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Emily Ruete’s ‘Memoirs of an Arabian Princess’

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‘What transformations I’d been through over the years…’: Memoirs of an Arabian Princess turns 125,
by Kate Roy
 
 
Memoiren einer arabischen Prinzessin,
4th edition, 1886

‘Nine years ago I formed the notion of recording some episodes from my life for my children, who had previously known nothing of my background other than that I was an Arab and hailed from Zanzibar…’ – so opens Emily Ruete’s Memoiren einer arabischen Prinzessin (‘Memoirs of an Arabian Princess’), generally acknowledged as the earliest surviving, published autobiography of an Arab woman. First appearing in 1886 with Berlin publishers H. Rosenberg, and later with Friedrich Luckhardt, it ran to four editions that same year. 2011 marks the book’s 125th anniversary. Though not a new German book, it is one that has been increasingly re-evoked, reprinted and ‘retold’, and seems destined for a long and colourful afterlife.
 
Emily Ruete was born in Zanzibar in 1844 as Sayyida (which she translated as ‘Princess’) Salme bint Said ibn Sultan, daughter of the Sultan of Oman and Zanzibar. After an eventful childhood and young adulthood in various residences around the island, detailed in her memoirs, she moved in her early twenties to a house in the town, next door to German trader Heinrich Ruete. The pair fell in love; the princess became pregnant and fled to Aden, where she was joined some months later by Heinrich, who had stayed on in Zanzibar – unchallenged – to wind up his business affairs. She was baptised and married on the same day, immediately setting sail for Europe. Landing in Marseille, they eventually continued by train to Heinrich’s home town of Hamburg, a journey on which their first-born child died. After Heinrich’s own death in a tram accident in 1870, Emily Ruete, mother to three young children, made the difficult decision to stay on in Germany. In financial straits and desperate to claim what she perceived was her rightful inheritance, the coming years saw her embroiled in Bismarck’s aspirations for East Africa.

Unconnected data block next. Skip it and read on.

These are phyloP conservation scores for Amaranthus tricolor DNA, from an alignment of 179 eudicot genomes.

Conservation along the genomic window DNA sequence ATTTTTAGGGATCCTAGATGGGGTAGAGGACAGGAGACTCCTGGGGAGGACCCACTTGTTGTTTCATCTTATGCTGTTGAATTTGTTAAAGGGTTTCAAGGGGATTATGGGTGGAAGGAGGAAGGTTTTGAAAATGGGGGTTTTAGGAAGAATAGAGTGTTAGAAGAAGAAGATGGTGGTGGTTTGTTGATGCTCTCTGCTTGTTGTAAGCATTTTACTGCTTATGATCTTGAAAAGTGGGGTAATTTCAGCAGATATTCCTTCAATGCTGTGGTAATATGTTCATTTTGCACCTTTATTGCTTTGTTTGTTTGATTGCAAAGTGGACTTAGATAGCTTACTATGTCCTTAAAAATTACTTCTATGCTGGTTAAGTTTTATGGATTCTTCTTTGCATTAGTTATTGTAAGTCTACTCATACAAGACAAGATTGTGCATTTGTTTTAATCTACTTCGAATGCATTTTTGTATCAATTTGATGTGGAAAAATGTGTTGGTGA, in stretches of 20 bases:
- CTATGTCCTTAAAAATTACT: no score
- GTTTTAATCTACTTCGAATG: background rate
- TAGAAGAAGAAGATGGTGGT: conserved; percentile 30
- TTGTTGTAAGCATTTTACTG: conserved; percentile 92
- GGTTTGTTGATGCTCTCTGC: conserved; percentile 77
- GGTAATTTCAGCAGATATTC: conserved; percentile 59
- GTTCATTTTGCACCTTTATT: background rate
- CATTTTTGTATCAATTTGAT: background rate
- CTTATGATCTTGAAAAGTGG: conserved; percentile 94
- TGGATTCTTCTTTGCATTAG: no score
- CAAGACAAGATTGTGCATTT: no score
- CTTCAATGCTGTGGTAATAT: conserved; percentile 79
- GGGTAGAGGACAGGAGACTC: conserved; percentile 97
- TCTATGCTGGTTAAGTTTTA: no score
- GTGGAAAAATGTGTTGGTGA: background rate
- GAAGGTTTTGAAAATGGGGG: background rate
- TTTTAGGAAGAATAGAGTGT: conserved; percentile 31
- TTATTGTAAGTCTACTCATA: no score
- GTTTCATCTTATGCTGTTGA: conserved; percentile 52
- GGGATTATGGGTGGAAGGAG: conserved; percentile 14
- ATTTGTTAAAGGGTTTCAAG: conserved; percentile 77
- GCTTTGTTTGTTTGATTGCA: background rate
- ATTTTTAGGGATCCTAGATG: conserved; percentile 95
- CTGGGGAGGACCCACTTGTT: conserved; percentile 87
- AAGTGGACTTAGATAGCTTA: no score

‘The story of her life is as instructive as history and as fascinating as fiction,’ wrote Oscar Wilde in his 1888 review of the memoirs in Woman’s World. Wilde’s words were prophetic – Emily Ruete’s story has inspired both these treatments in the intervening years. The ‘elopement’ seemed the stuff of fairy tales (witness the countless versions in late-nineteenth-century illustrated magazines with their requisite set of familiar characters) and romance novels (the latest from 2010), all quick to evoke shades of The Abduction from the Seraglio and the Arabian Nights. And Ruete herself was characteristically – and significantly – prosaic here: ‘Our friendship, which gradually evolved into a deep love, was soon known about the city and my brother Majid also learned of it – I never experienced hostility from him on this account, let alone the imprisonment that has been the subject of some tall tales.’ But some early reviewers and the second English translator were quick to acknowledge the practical, social, and historical value of the memoirs. The latter is probably the foremost interpretation today, where its usefulness for highlighting ‘what is/was going on in Africa’ has given way to its perceived illumination of an obsession of our times, the ‘inner life’ of Muslim women. We move, to take just a few examples, from Wilde’s primary observation that Ruete’s book ‘protests against the idea that Oriental women are degraded or oppressed’, through French historian and literary critic Arvede Barine’s 1889 indignation that the pages ‘are written with the conviction that they will shake up our ideas’, to Fedwa Malti-Douglas’ 1996 verdict that the narrative is by no means tied to its time, but has ‘the ability to insert itself into many of the contemporary debates on the Muslim world both in the East and the West.’